Interacting hands: The role of attention for the joint Simon effect

Recent research in monkeys and humans has shown that the presence of the hands near an object enhances spatial processing for objects presented near the hand. This study aimed to test the effect of hand position on the joint Simon effect. In Experiment 1, two human co-actors shared a Simon task whil...

Author: Liepelt, Roman
Document types:Article
Media types:Text
Publication date:2014
Date of publication on miami:09.01.2015
Modification date:15.07.2019
Edition statement:[Electronic ed.]
Source:Frontiers in Psychology 5 (2014) 1462, 1-13
Subjects:joint Simon effect, joint action, social interaction, joint hand posture effect, spatial attention, stimulus–response compatibility
DDC Subject:150: Psychologie
License:CC BY 4.0
Language:English
Notes:Finanziert durch den Open-Access-Publikationsfonds 2014/2015 der Deutschen Forschungsgemeinschaft (DFG) und der Westfälischen Wilhelms-Universität Münster (WWU Münster).
Format:PDF document
ISSN:1664-1078
URN:urn:nbn:de:hbz:6-90389573755
Permalink:http://nbn-resolving.de/urn:nbn:de:hbz:6-90389573755
Other Identifiers:DOI: doi:10.3389/fpsyg.2014.01462
Digital documents:fpsyg-05-01462.pdf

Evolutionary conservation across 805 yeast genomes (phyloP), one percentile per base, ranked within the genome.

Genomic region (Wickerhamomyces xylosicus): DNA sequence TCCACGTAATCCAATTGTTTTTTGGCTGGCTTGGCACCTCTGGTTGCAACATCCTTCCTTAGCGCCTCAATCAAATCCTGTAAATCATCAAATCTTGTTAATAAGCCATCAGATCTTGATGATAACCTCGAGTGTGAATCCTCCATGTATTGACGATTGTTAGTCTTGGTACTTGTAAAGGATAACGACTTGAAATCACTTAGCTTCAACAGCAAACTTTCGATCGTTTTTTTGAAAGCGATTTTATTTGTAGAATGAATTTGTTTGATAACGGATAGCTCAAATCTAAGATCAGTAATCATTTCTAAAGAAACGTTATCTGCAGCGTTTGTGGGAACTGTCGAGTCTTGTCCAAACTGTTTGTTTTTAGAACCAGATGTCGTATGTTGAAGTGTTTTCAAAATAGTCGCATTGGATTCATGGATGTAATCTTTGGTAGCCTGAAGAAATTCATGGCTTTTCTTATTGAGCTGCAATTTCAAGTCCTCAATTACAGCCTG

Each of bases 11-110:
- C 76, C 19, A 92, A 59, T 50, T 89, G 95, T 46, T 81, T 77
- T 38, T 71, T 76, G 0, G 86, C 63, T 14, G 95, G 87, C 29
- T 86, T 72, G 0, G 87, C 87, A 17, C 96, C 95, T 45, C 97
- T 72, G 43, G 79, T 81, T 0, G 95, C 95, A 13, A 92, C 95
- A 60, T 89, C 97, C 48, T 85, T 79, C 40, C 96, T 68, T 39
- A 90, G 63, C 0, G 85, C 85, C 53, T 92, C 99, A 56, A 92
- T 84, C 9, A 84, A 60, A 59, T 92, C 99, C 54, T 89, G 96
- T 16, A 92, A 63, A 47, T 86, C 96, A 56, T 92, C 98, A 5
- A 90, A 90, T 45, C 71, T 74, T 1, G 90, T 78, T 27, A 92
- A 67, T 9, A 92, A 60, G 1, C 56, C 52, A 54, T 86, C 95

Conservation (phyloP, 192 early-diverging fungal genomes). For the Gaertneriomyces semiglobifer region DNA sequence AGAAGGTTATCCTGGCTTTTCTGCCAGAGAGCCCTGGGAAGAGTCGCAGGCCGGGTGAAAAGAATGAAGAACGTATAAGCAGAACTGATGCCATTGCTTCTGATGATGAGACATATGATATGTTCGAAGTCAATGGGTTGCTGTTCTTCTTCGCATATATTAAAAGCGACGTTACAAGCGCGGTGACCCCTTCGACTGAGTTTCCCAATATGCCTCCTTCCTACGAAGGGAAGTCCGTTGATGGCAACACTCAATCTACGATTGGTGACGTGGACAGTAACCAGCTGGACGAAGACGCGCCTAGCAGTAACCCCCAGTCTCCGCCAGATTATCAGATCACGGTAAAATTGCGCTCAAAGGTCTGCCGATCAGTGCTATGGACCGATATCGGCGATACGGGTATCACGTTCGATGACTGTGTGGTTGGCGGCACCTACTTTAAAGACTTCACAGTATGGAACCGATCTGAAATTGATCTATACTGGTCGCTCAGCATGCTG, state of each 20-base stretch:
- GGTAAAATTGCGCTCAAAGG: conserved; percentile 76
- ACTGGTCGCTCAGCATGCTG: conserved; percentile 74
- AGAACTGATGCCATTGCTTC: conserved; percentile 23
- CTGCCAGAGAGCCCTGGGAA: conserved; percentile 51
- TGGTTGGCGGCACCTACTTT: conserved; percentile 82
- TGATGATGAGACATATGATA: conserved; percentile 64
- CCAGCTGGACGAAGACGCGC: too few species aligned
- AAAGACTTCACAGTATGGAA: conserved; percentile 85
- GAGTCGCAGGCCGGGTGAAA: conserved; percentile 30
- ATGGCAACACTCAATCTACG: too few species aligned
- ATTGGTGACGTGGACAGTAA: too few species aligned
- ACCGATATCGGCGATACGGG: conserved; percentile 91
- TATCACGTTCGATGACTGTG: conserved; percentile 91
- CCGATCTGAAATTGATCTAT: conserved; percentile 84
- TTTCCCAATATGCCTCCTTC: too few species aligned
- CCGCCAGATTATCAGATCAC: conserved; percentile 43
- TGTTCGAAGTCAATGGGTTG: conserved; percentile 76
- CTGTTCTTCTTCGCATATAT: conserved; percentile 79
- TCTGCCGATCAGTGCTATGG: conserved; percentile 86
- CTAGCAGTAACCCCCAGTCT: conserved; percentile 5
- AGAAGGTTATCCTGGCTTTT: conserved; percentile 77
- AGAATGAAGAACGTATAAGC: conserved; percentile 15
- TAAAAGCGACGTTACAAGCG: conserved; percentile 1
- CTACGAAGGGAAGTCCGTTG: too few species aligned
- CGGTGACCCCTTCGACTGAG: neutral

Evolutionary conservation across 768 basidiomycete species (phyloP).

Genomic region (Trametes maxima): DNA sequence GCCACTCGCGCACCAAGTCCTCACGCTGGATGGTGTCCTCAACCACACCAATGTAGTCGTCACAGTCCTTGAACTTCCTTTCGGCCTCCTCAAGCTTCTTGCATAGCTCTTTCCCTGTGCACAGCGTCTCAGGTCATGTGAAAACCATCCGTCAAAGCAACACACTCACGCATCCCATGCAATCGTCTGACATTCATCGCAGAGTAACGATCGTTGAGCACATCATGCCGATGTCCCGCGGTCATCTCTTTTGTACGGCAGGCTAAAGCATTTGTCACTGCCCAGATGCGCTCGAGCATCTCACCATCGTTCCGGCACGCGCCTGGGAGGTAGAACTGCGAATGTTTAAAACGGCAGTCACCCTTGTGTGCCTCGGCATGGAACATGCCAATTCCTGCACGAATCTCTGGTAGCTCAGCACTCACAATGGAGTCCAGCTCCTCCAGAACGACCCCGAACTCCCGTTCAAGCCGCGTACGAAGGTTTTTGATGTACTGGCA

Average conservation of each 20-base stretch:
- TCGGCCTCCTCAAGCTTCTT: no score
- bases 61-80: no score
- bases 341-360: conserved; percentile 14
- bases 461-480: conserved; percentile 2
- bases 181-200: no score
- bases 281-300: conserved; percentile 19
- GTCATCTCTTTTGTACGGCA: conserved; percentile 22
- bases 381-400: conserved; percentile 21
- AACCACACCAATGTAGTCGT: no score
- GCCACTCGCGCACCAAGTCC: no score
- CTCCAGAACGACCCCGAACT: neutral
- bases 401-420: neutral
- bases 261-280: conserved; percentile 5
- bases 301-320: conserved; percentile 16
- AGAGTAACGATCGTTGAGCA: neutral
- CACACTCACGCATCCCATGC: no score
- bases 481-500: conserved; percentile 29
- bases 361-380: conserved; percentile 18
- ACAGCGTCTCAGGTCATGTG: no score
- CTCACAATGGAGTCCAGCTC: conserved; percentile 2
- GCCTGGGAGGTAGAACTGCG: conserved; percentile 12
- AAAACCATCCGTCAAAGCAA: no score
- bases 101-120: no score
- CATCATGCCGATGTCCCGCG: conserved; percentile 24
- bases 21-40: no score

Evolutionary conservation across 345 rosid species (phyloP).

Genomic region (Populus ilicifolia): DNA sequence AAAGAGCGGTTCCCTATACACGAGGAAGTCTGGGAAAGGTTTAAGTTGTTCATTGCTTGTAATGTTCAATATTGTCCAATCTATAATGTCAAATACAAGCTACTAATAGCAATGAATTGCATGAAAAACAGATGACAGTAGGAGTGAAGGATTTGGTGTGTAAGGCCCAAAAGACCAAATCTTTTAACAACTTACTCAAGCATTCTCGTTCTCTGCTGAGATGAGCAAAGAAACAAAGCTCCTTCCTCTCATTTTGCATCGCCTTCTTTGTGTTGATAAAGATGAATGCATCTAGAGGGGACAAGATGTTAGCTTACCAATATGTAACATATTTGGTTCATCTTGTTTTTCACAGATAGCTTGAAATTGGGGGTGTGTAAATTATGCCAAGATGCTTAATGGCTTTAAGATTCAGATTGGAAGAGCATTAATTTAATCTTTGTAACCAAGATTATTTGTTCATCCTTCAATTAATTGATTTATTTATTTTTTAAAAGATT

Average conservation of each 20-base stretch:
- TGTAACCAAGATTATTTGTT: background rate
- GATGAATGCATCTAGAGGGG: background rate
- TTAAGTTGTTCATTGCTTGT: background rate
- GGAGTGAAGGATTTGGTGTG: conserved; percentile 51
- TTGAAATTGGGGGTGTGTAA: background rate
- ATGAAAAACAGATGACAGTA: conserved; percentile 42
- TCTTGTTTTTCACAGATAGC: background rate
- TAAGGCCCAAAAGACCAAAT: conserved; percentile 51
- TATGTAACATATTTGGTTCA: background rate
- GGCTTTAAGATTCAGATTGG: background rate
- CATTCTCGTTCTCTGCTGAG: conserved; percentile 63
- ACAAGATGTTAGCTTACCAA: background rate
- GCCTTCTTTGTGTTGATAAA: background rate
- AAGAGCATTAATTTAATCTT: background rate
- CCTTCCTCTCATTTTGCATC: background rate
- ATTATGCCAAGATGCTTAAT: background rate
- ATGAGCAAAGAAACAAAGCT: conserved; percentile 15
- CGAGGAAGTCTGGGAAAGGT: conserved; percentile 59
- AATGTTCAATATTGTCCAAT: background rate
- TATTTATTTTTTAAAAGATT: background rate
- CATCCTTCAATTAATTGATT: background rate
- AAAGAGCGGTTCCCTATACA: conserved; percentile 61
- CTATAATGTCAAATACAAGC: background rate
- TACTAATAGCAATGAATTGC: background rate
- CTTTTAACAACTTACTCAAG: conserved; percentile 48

Recent research in monkeys and humans has shown that the presence of the hands near an object enhances spatial processing for objects presented near the hand. This study aimed to test the effect of hand position on the joint Simon effect. In Experiment 1, two human co-actors shared a Simon task while placing their response hands either near the objects appearing on the monitor or away from the monitor. Experiment 2 varied each co-actor’s hand position independently. Experiment 3 tested whether enhanced spatial processing for objects presented near the hand is obtained when replacing one of the two co-actors by a non-human event-producing rubber hand. Experiment 1 provided evidence for a Simon effect. Hand position significantly modulated the size of the Simon effect in the joint Simon task showing an increased Simon effect when the hands of both actors were located near the objects on the monitor, than when they were located away from the monitor. Experiment 2 replicated this finding showing an increased Simon effect when the actor’s hand was located near the objects on the monitor, but only when the co-actor also produced action events in spatial reference. A similar hand position effect was observed in Experiment 3 when a non-human rubber hand replaced the human co-actor. These findings suggest that external action events that are produced in spatial reference bias the distribution of attention to the area near the hand. This strengthens the weight of the spatial response codes (referential coding) and hence increases the joint Simon effect.